Less than two weeks after Nocton Dairies scrapped plans to establish the UK's biggest dairy herd, Arla Foods' plans to build the world's largest fresh milk plant are coming under pressure as local residents prepare to battle Arla with an £80,000 war chest.

A local group called Aylesbury Chiltern Resistance to Inappropriate Development (ACRID) is spearheading a campaign to prevent Arla building its proposed £150m, billion-litre dairy at Aston Clinton, near Aylesbury. The group has form when it comes to opposing planning applications it played a key role in foiling plans to build an incinerator in the same area four years ago.

ACRID's main concern rests with the number of vehicles that will go into and out of the site, which it estimates could eventually reach 1,500 vehicles in a 24-hour period. It claims the development, as it stands, would choke local roads, causing problems for local businesses. "Why put it there, where there is no road or rail infrastructure to support it?" said ACRID chairman Nigel Hayward. "There's no way anything can work with that amount of vehicles." The group is also concerned the vehicles serving the site will increase the amount of air pollution in the area.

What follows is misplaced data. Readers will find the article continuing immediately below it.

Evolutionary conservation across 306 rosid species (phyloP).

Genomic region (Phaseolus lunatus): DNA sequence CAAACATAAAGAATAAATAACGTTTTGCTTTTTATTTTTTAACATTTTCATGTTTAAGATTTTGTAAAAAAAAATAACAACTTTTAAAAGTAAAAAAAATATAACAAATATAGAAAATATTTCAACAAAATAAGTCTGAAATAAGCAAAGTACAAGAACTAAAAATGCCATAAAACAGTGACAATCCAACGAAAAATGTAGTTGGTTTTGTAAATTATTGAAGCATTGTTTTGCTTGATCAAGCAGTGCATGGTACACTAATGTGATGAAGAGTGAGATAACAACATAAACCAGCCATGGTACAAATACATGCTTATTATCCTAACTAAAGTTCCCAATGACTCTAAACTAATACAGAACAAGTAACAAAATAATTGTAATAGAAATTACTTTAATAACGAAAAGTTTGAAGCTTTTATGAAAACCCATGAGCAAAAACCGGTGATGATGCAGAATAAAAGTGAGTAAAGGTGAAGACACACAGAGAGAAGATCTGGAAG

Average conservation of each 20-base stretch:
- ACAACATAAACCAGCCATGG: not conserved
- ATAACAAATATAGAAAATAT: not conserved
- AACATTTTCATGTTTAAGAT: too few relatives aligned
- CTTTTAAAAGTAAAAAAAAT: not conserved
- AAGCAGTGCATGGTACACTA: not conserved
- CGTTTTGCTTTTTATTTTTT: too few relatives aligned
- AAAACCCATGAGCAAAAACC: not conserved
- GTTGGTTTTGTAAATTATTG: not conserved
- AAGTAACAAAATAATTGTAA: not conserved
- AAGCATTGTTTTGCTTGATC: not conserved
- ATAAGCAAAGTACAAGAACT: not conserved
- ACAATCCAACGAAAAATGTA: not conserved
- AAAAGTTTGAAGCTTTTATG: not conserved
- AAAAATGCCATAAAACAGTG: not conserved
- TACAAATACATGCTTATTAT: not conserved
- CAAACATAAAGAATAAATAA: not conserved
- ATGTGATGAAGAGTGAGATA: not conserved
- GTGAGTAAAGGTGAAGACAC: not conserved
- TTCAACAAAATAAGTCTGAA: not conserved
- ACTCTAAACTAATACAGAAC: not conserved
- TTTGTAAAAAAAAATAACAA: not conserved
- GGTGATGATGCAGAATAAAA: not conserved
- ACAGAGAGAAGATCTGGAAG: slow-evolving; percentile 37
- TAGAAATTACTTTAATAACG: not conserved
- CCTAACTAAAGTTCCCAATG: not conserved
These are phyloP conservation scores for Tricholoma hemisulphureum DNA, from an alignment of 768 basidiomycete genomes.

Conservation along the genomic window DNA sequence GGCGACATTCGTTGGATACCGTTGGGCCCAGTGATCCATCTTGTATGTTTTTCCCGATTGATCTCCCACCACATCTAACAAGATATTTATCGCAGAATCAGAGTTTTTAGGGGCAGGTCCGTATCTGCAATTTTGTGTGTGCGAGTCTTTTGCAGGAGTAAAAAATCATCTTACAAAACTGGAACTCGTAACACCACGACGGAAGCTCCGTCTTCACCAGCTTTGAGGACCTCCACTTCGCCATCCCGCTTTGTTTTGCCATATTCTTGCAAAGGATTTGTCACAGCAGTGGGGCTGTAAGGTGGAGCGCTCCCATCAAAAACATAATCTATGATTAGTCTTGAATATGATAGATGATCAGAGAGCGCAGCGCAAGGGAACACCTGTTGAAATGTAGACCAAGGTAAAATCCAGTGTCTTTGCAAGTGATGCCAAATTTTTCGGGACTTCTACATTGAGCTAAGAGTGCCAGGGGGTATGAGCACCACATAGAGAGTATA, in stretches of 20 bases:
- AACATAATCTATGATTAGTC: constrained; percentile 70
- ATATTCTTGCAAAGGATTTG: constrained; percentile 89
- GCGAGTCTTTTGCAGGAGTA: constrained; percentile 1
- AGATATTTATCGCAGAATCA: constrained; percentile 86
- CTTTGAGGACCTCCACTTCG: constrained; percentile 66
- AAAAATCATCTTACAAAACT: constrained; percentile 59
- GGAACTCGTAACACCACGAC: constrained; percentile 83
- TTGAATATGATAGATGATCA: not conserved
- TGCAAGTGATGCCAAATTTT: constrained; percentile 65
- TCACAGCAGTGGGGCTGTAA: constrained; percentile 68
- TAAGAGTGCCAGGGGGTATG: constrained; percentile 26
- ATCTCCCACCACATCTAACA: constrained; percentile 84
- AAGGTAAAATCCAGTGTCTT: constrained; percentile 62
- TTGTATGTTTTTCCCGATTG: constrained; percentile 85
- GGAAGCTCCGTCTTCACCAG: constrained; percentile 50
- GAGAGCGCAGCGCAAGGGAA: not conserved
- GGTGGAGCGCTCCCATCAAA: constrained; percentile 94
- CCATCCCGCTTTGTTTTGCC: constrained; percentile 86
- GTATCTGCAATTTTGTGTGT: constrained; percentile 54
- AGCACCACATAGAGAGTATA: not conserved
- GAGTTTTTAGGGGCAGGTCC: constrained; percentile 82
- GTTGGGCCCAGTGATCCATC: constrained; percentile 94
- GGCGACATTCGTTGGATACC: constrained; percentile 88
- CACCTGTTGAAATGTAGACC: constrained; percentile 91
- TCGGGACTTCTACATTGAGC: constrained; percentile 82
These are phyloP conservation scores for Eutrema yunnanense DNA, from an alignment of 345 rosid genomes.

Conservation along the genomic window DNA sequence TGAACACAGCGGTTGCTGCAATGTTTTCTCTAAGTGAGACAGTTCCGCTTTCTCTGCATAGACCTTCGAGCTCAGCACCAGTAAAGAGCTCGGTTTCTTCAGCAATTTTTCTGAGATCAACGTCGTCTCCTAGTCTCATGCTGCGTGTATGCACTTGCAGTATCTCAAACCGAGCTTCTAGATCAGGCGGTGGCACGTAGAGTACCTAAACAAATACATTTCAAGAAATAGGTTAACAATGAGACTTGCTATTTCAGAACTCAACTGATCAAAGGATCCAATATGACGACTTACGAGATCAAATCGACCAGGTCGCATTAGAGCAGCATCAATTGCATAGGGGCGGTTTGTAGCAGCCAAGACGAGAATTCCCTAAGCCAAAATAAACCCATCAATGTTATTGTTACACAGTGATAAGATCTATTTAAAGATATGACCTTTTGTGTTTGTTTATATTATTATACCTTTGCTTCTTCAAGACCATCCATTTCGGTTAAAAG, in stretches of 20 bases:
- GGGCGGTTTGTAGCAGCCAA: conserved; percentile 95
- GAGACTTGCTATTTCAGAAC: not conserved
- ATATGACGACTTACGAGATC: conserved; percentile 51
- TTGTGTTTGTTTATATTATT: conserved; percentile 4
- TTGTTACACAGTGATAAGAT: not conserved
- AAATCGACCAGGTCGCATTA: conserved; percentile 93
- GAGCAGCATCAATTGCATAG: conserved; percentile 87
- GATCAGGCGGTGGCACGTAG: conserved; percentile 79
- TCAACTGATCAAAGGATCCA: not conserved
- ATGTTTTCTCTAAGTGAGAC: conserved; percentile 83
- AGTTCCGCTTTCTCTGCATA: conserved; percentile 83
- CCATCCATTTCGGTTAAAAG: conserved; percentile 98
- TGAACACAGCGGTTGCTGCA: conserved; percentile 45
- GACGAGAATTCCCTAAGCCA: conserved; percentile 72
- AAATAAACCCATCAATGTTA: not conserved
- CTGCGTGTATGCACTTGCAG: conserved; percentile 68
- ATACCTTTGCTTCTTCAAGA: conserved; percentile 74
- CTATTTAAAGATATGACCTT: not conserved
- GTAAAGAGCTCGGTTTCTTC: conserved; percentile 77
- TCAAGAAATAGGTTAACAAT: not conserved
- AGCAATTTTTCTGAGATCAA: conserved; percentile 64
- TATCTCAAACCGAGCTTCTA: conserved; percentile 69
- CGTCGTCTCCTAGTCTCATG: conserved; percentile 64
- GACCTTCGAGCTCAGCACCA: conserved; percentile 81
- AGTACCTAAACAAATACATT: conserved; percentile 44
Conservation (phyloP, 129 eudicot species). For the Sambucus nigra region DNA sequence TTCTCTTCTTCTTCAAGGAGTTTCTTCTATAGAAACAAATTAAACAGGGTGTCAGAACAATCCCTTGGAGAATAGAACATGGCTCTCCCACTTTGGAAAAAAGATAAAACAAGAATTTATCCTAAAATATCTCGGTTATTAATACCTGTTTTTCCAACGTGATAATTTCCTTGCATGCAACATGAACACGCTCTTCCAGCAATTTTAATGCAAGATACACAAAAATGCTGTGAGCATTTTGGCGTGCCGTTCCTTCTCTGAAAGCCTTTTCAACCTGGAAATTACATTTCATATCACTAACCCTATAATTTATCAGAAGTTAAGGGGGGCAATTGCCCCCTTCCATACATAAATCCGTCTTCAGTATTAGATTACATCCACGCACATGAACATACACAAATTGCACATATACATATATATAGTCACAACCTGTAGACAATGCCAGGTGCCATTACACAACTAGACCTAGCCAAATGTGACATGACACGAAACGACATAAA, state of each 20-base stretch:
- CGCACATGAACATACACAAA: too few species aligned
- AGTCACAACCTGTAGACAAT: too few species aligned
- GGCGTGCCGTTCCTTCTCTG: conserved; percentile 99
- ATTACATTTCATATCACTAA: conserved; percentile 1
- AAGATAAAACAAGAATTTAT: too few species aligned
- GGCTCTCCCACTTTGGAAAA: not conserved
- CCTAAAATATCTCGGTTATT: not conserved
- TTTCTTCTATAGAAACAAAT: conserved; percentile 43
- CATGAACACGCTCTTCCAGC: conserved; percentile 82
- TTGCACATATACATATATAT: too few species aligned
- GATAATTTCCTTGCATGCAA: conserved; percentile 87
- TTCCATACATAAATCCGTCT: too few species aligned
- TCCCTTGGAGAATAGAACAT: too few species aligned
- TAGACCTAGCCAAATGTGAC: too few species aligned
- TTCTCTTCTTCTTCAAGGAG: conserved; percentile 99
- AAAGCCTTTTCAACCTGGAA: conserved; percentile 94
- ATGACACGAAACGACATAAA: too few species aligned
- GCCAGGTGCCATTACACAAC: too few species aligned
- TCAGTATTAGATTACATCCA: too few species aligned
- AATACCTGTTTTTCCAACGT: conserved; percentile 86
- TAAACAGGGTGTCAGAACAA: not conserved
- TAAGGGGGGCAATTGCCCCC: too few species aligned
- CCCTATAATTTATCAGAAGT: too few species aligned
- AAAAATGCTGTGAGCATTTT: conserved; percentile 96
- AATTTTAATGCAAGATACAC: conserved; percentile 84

ACRID had a "massive media and awareness campaign ready to kick off", Hayward added, but would wait until Arla had submitted a formal planning application to Aylesbury Vale Dictrict Council before launching the campaign to ensure all of the campaign materials were accurate.

ACRID would seek to garner support not just from residents and businesses in Buckingham­shire but also Oxfordshire and Hertfordshire which would also be impacted by the traffic, Hayward added. ACRID had received confirmation that Secretary of State Eric Pickles would meet with the group once the application had been submitted.

The group will be commissioning an impact assessment once Arla has submitted its plans to the local council, currently expected sometime in March.

A Facebook group has also been set up entitled 'Campaign against Arla Foods' planned Aston Clinton factory' which acts as one of ACRID's lines of communication.

Arla said it had taken residents' views on board. "We now believe we have mitigation measures in place to address each concern raised to date, and our dialogue with key stakeholders is ongoing." The A41 which is adjacent to the site had capacity for 35,000 vehicles but was currently only used by 14,000, it added.